You will get a workout, but it is possible to do this easily enough. give yourself a good big bowl to work in ,and a balloon whisk, and away you go, the old wat, elbow grease!
      Gemma 🙂

  9. Urooba on December 9, 2016 at 7:29 pm

    Do you have a sugar cookie recipe? I couldn’t find a recipe on the website. I have this cookie press that I am trying to put to use, and the recipe it came with was for vanilla cookies (spritz cookies). I want to omit the cardamom, but I don’t want the cookies to go to waste.

  10. Olivia on December 9, 2016 at 12:13 pm

    Hi, I was wondering if you could substitute lime juice instead of lemon just cause I don’t happen to have any lemon. If not is there anymore substitutes possible? Thanks
    Olivia 🙂

  11. supriya on December 9, 2016 at 2:38 am

    Hi Gemma,

    Thank you for sharing these recipes, they are awesome so are you.
    Do I need to add the lemon juice to the Aqua Faba too?
    And when should I colour the icing?

    Thanks a ton

    • Gemma Stafford on December 9, 2016 at 12:45 pm

      No, you do not need the lemon juice in the aqua faba, though it will do no harm, it stabilizes the protein.
      Yo uadd the color to any frosting when it is just about finished, and adjust it until it is to your liking, slowly!
      Gemma 🙂

  12. Jen on December 8, 2016 at 7:22 am

    Hi Gemma, thank you for this. You are my go to ‘guy’/person for recipes. Wondering though if I can add cocoa powder to make chocolate royal icing, will it work or will it mess it up?

    • Gemma Stafford on December 9, 2016 at 1:45 pm

      Hi Jen, cocoa contains a natural oil, which will not work so well with this recipe. That does not mean that this will be a problem, and I did not try it.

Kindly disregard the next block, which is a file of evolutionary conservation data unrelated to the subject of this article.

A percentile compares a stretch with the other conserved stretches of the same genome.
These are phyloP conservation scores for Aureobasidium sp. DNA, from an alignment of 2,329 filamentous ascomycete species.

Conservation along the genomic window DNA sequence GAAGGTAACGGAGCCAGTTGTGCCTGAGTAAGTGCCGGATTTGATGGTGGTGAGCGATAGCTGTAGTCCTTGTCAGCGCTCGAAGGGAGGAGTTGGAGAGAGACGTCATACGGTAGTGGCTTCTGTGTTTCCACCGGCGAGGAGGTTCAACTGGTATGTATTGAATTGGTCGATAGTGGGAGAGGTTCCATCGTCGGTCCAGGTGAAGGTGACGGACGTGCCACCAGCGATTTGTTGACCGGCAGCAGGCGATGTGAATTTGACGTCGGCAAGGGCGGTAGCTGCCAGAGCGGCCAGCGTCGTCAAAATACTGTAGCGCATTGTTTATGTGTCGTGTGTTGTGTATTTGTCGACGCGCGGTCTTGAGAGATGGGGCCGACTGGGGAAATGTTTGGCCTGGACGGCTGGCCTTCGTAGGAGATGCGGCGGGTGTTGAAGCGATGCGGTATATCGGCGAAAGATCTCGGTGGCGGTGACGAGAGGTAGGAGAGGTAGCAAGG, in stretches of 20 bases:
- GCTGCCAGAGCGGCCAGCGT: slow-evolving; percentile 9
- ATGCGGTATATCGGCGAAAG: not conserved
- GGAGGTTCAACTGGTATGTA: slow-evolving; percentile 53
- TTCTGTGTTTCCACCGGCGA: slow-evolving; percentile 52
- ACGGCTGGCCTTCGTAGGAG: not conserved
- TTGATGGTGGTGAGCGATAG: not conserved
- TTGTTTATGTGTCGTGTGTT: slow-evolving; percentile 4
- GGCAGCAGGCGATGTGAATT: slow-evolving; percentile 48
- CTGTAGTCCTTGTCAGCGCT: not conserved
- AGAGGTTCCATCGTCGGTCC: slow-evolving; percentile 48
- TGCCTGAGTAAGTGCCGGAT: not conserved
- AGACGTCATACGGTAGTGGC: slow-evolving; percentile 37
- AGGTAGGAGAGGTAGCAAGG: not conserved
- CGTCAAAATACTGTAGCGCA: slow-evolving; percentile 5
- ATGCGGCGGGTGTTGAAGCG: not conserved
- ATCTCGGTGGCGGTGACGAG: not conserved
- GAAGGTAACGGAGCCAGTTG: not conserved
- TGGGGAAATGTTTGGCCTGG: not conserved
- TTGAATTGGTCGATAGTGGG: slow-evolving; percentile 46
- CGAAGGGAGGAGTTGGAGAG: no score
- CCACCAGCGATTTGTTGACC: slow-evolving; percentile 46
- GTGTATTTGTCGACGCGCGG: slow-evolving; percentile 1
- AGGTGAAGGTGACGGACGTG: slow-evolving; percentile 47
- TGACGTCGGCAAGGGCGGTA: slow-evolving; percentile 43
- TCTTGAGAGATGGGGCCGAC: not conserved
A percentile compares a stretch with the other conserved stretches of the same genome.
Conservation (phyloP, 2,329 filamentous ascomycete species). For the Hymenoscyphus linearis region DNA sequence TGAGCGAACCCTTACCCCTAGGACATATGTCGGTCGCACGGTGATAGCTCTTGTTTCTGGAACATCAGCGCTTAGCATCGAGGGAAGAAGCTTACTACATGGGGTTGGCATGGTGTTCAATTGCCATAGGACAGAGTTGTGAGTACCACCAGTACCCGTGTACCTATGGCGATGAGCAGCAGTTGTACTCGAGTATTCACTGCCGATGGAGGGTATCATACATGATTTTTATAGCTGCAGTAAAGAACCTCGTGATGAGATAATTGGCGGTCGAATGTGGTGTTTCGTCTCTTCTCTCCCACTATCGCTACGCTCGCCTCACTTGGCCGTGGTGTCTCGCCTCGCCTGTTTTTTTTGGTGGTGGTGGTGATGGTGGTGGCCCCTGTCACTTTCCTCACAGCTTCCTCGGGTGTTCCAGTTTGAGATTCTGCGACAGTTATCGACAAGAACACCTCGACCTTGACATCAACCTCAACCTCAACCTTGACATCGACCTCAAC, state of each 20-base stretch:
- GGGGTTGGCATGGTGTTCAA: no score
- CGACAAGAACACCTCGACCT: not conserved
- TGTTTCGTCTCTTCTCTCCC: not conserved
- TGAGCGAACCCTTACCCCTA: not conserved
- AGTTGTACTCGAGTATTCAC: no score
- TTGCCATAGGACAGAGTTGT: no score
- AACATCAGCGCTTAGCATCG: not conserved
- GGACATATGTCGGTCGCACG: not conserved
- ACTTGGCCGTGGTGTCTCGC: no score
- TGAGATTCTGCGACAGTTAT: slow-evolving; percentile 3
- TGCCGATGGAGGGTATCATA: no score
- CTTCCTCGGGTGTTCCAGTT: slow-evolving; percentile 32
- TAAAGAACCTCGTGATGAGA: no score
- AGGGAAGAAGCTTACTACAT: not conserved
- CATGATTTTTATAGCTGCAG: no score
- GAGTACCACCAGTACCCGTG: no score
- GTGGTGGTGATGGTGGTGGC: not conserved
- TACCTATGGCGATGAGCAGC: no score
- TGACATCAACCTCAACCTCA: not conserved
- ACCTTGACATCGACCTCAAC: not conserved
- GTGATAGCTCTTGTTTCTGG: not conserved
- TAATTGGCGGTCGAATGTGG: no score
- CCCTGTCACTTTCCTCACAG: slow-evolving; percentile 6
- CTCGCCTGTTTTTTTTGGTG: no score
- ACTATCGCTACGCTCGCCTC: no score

If you wish to try this, add the cocoa to the icing sugar and mix it thoroughly before adding to the egg whites. I have read about this working, but using meringue powder, you can research this online, Gemma 🙂

  13. Wanda Waybright on December 7, 2016 at 11:49 am

    Hi Gemma, is icing sugar the same as powdered sugar?

    • Gemma Stafford on December 8, 2016 at 2:08 am

      Hi Wanda,
      Yes! I forget to say that. In Ireland we have three grades of white sugar, coarse granulated. fine caster and powdered icing. In The US the granulated is fine ground, and the icing is called powdered, sorry to confuse,
      Gemma 🙂

      • Wanda on December 9, 2016 at 5:24 pm

        Thank you for responding Gemma. I thought it was, but I wanted to make sure. Can you make some Irish dishes? I have watched Keith Harkin cook and love the things he has made. Thank you and I hope you and your husband have a very Merry Christmas.

        • Gemma Stafford on December 10, 2016 at 2:38 am

          Hi Wanda,
          I did not know Keith Harkin cooked!! I wil look this up.
          Irish dishes, from a traditional perspective were very plain, natural, locally grown foods. This has changed considerably over the last 40 years or so. now Irish cusine is a blend of all sorts of styles, using our home grown meats and produce a lot of which is now grown under glass, which has changed the way we cook. We are great travellers too, and this has also changed the way we look at food. I will add some recipes as time goes on, Gemma 🙂

  14. SyasyaFarzana on December 7, 2016 at 4:25 am

    hi gemma! I was wondering….if u can make graham cracker.pretty pls!?